If you find that the HDR software does not do a good job of auto aligning your HDR frames well, you can adjust Photomatix to be more aggressive in its application. Very often this is the best policy to get absolute clarity in the end result.
If it still does not work then try using Photoshop's impressive auto alignment layers tool, then re-import the files to make a perfectly-lined up HDR result (see separate video about this in the troubleshooting section).

Using Photomatix's File Alignment Tools
02:15

Most HDR applications have some form of frame alignment function - this is used if the exposure bracketing was shot hand held. This is a quick overview of how to fix up the alignment using Photoshop's excellent Auto Align Layers feature - it usually does a far better job than the in-application alignment features - but of course, it takes longer because each frame must be imported into Photoshop, altered, cropped, then saved once more as individual file,s before having a second go in the HDR software. If it's an important shot that must be clear, this is the best way to do it...

Advanced File Alignment (with Photoshop)
08:14

If you shoot time-lapse files for making a video, use this very useful processing utility to batch process single or multiple files automatically and with great efficiency.

Batch Processing HDR files (Photomatix Pro)
05:28

Watch this six-minute video on how to pre-process one file from a sequence shot for time lapse. You can then save that 'develop recipe' as a preset and replay it on hundreds more files in that same sequence. The resulting HDR stills are then assembled into a time lapse video using another application like Apple Quicktime Pro or Time Lapse Tool.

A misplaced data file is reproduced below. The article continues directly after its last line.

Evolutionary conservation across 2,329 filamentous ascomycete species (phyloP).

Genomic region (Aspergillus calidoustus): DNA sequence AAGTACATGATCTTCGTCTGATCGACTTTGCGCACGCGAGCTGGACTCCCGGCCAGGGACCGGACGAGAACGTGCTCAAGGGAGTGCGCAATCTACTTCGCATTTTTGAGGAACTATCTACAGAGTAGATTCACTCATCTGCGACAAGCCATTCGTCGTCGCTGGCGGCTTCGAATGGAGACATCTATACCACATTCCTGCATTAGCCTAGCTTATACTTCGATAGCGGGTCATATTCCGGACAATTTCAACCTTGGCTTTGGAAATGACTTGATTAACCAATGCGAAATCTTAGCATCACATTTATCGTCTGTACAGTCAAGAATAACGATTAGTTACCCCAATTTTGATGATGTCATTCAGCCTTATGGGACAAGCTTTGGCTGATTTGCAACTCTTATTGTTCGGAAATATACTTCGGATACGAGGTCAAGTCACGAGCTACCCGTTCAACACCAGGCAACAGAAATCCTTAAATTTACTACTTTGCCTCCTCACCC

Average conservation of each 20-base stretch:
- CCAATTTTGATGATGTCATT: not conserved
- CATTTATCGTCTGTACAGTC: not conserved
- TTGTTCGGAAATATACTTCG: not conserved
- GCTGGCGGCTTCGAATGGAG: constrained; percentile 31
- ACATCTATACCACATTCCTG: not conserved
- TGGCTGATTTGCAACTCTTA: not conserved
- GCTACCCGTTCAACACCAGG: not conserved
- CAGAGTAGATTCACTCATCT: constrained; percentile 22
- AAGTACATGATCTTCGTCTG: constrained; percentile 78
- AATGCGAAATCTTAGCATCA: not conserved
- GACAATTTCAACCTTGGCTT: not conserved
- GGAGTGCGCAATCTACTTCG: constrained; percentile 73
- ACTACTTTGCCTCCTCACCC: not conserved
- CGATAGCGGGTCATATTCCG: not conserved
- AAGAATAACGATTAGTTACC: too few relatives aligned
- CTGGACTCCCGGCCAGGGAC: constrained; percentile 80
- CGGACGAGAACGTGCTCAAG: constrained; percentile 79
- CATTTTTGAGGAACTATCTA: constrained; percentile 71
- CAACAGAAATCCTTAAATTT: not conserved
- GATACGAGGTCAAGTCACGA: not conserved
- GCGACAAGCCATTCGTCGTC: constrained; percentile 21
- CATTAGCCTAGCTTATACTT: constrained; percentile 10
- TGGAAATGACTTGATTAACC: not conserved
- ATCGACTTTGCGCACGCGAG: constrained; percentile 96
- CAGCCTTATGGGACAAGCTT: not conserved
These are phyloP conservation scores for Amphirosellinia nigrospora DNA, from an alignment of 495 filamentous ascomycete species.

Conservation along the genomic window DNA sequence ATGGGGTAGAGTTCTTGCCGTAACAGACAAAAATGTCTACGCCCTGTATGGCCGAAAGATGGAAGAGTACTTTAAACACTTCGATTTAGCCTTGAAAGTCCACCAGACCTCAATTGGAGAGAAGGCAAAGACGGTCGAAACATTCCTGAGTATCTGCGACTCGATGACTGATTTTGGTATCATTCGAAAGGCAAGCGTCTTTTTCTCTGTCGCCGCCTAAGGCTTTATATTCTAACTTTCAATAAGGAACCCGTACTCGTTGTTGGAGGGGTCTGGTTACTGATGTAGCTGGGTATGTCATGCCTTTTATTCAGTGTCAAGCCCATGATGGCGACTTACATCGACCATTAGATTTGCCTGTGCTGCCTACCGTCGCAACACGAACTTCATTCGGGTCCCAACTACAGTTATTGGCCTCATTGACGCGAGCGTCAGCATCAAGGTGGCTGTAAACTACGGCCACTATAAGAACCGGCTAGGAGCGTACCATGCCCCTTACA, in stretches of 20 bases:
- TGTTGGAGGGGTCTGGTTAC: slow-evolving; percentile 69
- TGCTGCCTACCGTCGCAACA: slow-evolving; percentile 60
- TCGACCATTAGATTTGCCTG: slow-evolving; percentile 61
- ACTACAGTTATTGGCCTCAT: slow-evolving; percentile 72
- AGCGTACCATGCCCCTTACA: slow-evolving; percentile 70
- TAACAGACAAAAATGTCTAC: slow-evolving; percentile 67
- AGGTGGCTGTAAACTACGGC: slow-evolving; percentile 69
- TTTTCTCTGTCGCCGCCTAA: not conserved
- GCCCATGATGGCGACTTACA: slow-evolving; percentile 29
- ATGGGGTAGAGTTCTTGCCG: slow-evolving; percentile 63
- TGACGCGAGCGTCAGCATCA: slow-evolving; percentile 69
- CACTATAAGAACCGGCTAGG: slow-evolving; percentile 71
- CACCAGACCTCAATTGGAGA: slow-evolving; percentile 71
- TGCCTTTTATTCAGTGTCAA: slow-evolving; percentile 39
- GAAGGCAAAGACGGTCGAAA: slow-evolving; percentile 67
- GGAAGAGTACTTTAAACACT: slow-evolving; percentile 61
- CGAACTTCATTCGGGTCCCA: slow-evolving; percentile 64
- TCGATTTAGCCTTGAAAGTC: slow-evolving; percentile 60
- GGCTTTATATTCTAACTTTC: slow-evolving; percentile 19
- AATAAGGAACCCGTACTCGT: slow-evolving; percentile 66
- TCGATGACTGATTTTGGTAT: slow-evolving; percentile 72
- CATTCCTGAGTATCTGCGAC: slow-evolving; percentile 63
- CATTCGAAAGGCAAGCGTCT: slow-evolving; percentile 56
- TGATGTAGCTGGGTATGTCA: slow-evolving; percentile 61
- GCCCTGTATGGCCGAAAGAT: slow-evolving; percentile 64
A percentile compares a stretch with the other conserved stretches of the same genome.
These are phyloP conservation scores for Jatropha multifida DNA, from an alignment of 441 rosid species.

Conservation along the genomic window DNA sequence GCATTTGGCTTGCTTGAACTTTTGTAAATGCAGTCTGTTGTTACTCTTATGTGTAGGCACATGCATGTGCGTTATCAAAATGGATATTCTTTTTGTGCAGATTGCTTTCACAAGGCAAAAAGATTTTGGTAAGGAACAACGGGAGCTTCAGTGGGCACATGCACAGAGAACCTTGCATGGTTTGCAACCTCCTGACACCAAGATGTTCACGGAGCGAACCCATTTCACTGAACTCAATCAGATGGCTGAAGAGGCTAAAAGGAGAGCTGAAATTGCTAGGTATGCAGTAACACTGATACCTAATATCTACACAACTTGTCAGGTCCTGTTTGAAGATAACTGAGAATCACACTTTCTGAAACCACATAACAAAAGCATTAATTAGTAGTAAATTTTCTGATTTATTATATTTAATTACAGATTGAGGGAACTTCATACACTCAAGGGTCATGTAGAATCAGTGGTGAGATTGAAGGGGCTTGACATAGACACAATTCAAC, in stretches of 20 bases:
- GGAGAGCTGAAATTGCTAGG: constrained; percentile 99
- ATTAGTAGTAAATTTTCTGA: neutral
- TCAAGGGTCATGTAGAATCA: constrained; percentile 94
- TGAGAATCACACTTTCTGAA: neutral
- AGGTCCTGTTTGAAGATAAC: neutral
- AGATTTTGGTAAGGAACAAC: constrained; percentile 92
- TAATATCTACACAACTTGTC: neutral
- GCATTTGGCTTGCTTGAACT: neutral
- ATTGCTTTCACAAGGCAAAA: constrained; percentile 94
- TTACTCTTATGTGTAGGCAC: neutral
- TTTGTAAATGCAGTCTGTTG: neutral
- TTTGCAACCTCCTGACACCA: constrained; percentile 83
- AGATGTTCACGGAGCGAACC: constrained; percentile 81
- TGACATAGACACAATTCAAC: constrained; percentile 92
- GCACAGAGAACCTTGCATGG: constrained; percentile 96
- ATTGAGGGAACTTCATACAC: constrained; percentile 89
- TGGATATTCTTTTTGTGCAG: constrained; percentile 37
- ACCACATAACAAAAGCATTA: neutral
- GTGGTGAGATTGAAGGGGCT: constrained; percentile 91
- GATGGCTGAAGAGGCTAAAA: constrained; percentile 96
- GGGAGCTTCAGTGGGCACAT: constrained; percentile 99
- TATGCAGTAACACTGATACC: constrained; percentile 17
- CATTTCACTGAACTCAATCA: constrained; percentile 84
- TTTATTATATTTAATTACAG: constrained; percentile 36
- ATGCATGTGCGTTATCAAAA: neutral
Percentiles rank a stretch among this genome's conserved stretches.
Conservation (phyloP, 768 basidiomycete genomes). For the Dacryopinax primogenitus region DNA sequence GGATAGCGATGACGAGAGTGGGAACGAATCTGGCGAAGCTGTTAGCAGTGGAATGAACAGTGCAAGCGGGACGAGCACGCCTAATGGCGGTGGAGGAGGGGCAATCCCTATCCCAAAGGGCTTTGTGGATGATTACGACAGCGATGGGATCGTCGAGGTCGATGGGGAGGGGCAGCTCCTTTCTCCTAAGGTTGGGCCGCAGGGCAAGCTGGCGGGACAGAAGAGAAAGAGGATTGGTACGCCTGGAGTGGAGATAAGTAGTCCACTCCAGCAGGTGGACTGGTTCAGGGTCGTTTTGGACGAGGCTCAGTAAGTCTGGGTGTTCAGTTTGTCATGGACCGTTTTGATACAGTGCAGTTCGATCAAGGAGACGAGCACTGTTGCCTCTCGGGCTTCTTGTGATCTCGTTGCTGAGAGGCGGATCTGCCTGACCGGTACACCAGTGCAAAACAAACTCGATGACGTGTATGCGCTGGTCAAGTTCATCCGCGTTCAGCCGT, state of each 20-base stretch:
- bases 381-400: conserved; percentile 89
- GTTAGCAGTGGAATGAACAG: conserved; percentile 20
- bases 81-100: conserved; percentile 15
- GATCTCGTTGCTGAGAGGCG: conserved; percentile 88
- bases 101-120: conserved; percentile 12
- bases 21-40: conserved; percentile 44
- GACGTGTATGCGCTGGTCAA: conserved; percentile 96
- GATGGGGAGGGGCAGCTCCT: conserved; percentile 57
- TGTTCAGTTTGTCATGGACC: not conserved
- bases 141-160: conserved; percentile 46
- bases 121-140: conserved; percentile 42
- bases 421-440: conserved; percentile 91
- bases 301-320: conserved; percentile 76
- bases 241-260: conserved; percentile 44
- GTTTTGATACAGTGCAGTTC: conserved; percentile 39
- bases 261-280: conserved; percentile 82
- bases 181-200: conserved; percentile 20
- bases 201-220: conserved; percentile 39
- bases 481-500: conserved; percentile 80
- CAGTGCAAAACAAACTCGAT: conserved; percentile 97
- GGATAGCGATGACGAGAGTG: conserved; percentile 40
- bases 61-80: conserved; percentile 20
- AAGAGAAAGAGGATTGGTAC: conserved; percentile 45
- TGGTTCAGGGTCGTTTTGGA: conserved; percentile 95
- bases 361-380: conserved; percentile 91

Batch Processing for an HDR Time Lapse Video
06:35

If your exposure sequence includes something that has moved between frames one, two and three (or however many frames you shoot in a bracket) you'll get a ghosting effect when all frames are combined. The de-ghosting feature, found in Photomatix Pro, Aurora HDR Professional, and some other HDR applications, is there to help remove blurry, ghosted images.
In most cases, it works extremely well and can transform a messy-looking composite into an image of remarkable clarity.

Deghosting: What Does it Do?
03:39
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HDR Troubleshooting
4 Lectures 31:34

More often than not, a single HDR image has successful 'bits' in it - but at the same time there might be sections in the image that do not 'translate' well into the HDR format. They come out darker, smudgy, or strangely highlighted.
One way to produce a better result is to process two, or more HDR versions from the same files - and produce  different results - which are then merged together into one 'master' file using Photoshop or Photoshop Elements.

Merging Versions
13:44

When multiple exposures are merged into a single HDR picture you'll often notice the appearance of dark sensor spots and other unsightly specks in the final result - merging multiple frames together usually exaggerates the marks you can have on a dirty sensor. Here's a simple Photoshop/Photoshop Elements way to clean these up with its professional retouching tools.